Not in my name!

The mother of refugee rooftop protester Mehdi weeps outside the Villawood Immigration Detention Centre in Sydney. Photo by Peter Boyle.

As some three hundred protestors outside the Villawood detention centre, listened to Majid Parhizkar (an Iranian asylum seeker on his sixth day of roof top protest) speak to us through a mobile phone, the  mother of another of the Villawood rooftop protestors, Kurdish asylum seeker Mehdi Darabi, stood weeping quietly in the crowd. The terrible pain on her face was there see but few Australians saw it.

Even fewer heard the words of 24-year-old Majid.

“I am very tired from everything I’ve been through at the detention centre…

“The reason why I am protesting on the roof is that I want to be free to live with my family, like any human being…

“We are human beings.

“I ask the people of Australia to support us and to support all the refugees in the detention centres.

“This is inhuman. We have been here for six days under the sun and under the rain. It has been cold and it has been hot. Without food and without toilet and no one has come to talk to us from the immigration authorities.”

It was Anzac Day, a day Australians are told when we remember those who died in war and we reaffirm “Australian values” like mateship and love for freedom.

But where were the expressions of “mateship” and solidarity for Majid, Mehdi, their families, and the thousands of asylum seekers locked up indefinitely in growing number of detention camps around Australia?

When they were not ignored, they were condemned, threatened with violence and deportation and demonised. Activists who showed there solidarity for these asylum seekers by marching on several detention camps around the country were accused of being disrespectful and “unAustralian”. Talkback radio and the comments columns of the tabloid press were awash with messages of hate for the asylum seekers and calls for even more draconian measures.

Where is the empathy and solidarity? Why is there so much hate for the small proportion of  desperate refugees from persecution and protracted wars (some of which Australia is helping wage) who have managed to come to our shores?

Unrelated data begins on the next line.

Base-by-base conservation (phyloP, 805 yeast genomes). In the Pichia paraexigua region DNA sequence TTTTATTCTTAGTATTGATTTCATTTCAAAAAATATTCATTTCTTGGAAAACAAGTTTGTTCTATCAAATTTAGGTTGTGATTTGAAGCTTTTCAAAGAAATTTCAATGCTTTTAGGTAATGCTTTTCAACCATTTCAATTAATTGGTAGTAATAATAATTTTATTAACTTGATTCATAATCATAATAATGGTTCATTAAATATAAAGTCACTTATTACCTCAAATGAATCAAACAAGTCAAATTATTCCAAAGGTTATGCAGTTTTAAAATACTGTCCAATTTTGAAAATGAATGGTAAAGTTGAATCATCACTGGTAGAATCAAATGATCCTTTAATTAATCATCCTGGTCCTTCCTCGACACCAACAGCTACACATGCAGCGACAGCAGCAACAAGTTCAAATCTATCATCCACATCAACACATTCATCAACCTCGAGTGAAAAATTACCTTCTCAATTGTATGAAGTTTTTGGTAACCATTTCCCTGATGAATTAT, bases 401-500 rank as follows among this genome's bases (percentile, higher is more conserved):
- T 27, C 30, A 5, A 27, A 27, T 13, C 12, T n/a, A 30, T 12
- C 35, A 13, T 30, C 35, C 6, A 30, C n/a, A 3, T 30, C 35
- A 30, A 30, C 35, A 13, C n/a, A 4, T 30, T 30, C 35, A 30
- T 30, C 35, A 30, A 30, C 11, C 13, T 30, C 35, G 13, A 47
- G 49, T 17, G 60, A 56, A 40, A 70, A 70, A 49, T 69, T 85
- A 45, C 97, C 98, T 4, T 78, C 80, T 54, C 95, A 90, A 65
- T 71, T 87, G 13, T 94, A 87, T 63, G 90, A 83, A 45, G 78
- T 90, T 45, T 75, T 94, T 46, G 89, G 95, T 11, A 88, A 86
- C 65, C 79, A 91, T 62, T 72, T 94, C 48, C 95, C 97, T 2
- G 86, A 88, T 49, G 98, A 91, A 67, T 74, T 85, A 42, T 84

This hate is incited and manufactured by the big business media, the Labor government and the Liberal-National opposition. They have combined to take Australian to another moral low-point, another Tampa moment where conscience and humanity are thrown overboard.

These manufacturers of hate and heartlessness think they have the wind in their sails today. But it stinks and there are some of us who say: Not in my name. We’ll be marching the detention camps, again and again, until they are closed and all the refugees are set free.

At times like this, our duty at Green Left is clear: To keep giving voice to the voiceless, to the oppresssed and to those, like Majid and Mehdi, who are bravely protesting against gross injustice.

We need your help to play our part in this struggle. Please support our Fighting Fund by making a donation online today.

Direct deposits can be made to Green Left Weekly, Commonwealth Bank, BSB 062-006, Account No. 00901992.

Otherwise, you can send a cheque or money order to PO Box 515, Broadway NSW 2007 or phone in a donation on the toll-free line, 1800 634 206 (within Australia).

YouTube video below taken by Kate Ausburn:

One Comment to “Not in my name!”

  1. It is very difficult to counteract misconceptions in the community while we live in a climate of secrecy. The Minister’s Office, DIAC and SERCO party lines are all we hear. There is zero information about life inside detention centres and nothing about the human stories of the asylum seekers locked up. The Minister says that all children are in community care. He means APODS (Alternate Places of Detention) which are little other than IDC’s with another name. No-one would agree that this is community care but he is not called to account.
    When did we become a nation that hides behind commercial in confidence agreements that do not allow free speech? Why do we put up with this?

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